Friday, May 30, 2008

1968 in South London (1): Students

There has been a lot of coverage elsewhere of the anniversary of 1968 – just as there was in 1998, and no doubt will be in 2018. Some people seem to have made a lifelong career on the basis of their late 60s press notoriety and standing next to Mick Jagger on an anti-Vietnam War demonstration. Clearly there were some historically significant events in 1968- the May movement in France, the massacre of students in Mexico, the Prague Spring, the beginning of the civil rights movement in the north of Ireland. Equally clearly, some fairly minor events in England have been somewhat over-dramatised by their nostalgic baby boomer participants. People do go on and on about the Grosvenor Square anti-war demonstration as if it was a bloody civil war, when in reality it seems to have been little more than a giant rugby scrum compared to the violence of, say the Miners strike in the 1980s or the 1990 Poll Tax riot.

So how was South London affected by the global wave of revolt? From what I’ve found so far, not too dramatically. There were some stirrings amongst art students following the occupation of Hornsey College of Art at the end of May. ‘A group of Hornsey students last night visited Goldsmiths College, New Cross, SE, to appeal for support’ (Times 1 June 1968), but there does not seem to have been an occupation at Goldsmiths itself. Later in the year ‘Sixty students from Goldsmiths’ College of Art, New Cross, SE, invaded Hornsey College of Art on the first day of its new term… They crowded into the corridors of Hornsey and chanted ‘We support you. We support you’. Hornsey college authorities called police, who dispersed the students and ejected them’ (Times, 5 November 1968).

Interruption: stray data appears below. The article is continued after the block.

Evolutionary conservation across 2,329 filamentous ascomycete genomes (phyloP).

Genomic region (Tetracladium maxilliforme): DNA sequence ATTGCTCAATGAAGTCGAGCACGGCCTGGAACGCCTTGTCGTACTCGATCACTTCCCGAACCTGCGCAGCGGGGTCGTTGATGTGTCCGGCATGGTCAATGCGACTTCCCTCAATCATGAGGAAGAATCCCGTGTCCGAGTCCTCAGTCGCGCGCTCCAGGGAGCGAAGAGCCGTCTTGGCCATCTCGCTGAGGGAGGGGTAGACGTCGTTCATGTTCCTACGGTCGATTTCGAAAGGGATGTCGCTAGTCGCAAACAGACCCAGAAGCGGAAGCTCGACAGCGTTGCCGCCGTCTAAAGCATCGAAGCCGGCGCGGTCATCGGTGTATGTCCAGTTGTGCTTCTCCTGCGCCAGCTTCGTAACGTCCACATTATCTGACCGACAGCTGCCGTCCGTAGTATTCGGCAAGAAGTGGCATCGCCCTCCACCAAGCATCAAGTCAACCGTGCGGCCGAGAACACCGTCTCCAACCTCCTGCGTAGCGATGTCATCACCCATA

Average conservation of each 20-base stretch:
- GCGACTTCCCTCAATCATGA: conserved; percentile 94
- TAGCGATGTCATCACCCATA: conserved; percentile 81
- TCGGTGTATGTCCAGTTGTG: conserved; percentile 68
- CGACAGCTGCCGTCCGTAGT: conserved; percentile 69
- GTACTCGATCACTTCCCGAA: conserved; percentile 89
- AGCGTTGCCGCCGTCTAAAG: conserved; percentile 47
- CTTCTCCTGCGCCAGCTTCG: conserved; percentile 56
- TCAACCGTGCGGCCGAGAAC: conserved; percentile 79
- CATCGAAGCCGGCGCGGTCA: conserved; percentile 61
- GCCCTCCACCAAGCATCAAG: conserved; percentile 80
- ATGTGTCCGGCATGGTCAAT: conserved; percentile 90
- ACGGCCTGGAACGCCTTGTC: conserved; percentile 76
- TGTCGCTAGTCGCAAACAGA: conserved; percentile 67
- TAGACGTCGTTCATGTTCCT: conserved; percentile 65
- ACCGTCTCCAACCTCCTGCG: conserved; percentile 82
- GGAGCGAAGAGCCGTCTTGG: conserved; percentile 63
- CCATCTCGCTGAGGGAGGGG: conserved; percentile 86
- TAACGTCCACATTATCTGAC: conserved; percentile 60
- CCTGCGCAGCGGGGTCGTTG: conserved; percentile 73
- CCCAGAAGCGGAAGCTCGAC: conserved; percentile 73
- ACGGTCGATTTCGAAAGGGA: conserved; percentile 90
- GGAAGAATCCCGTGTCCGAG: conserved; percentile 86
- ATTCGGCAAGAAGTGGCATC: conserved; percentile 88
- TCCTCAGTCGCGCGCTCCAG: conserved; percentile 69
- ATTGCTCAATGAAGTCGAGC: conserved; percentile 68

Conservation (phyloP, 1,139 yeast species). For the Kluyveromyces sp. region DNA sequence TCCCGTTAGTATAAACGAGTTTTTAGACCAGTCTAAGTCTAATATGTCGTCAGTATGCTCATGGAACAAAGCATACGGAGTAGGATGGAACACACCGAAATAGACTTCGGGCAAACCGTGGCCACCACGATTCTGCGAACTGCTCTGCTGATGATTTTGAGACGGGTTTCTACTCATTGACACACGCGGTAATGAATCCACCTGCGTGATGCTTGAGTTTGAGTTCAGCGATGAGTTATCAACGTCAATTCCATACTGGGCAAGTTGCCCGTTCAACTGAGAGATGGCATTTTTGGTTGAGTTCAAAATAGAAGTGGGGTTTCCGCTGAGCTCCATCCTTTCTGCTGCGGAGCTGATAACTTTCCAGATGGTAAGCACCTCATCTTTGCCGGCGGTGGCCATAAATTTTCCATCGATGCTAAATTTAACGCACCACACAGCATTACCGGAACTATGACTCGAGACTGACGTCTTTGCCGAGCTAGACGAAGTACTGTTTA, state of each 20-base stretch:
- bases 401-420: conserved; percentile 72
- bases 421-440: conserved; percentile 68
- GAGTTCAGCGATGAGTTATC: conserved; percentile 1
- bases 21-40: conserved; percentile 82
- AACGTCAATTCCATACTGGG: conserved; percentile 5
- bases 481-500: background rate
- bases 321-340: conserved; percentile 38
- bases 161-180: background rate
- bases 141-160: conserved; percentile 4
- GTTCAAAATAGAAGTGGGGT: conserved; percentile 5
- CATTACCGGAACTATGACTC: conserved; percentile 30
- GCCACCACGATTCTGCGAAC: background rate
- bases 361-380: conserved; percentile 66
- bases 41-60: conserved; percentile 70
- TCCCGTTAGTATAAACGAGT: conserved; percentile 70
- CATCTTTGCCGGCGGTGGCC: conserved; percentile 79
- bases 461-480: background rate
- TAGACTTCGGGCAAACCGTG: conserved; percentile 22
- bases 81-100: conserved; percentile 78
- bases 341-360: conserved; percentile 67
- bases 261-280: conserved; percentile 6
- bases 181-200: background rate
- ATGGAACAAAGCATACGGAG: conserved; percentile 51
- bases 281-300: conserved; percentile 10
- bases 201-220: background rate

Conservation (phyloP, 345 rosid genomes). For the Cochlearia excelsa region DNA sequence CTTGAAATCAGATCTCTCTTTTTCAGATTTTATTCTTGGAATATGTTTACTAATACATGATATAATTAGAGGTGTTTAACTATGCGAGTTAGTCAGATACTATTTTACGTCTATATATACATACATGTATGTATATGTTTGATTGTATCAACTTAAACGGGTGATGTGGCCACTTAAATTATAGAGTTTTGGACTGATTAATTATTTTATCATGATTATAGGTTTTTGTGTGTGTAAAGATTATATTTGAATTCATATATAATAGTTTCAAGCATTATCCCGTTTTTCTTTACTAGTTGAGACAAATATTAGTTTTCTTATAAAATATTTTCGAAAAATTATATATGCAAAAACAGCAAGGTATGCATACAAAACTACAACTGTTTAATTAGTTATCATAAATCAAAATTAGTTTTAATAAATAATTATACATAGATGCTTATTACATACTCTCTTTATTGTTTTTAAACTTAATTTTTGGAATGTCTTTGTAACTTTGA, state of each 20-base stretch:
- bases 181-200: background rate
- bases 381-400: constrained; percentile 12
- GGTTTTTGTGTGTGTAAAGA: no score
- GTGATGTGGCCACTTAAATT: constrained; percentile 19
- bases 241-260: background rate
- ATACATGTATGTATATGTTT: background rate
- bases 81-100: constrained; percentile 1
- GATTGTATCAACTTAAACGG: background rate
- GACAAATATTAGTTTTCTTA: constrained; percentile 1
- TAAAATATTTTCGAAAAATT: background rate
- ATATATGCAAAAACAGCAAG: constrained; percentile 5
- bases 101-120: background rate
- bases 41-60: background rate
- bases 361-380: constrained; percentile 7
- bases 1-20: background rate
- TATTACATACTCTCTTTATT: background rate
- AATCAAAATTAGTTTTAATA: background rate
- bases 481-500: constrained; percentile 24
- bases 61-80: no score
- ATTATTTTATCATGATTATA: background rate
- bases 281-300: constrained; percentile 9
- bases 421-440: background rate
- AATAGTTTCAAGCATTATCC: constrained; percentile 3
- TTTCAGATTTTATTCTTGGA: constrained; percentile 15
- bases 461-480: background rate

There was a ‘sit-in by students’ at Croydon College of Art, with an occupation of ‘an annexe at South Norwood for six nights’ (Times 11 June 1968). The students don’t seem to have been too clued up on tactics though – they left the occupation unguarded and then were surprised to find themselves locked out: ‘Three hundred of them had left the annexe and were at the main college building for a meeting between deputations of staff and students to discuss the students’ grievances. When they returned to the annexe in Selhurst Road, South Norwood, afterwards, they found the doors locked and the building in darkness’ (Times 12 June 1968). Jamie Reid – who later designed Sex Pistols record sleeves – took part in the occupation, as did The Sex Pistols manager Malcolm McClaren.

If none of this was quite on the scale of events elsewhere in the world, the authorities were still interested: ‘The actions of a plain clothes police officer in visiting Goldsmiths College, New Cross… to discover the names and addresses of three students for inquiries into a forthcoming Vietnam rally, is deplored by Dr D.R. Chesterton, college warden, in today’s issue of Smith News, the college paper’ (Times 11 October 1968).

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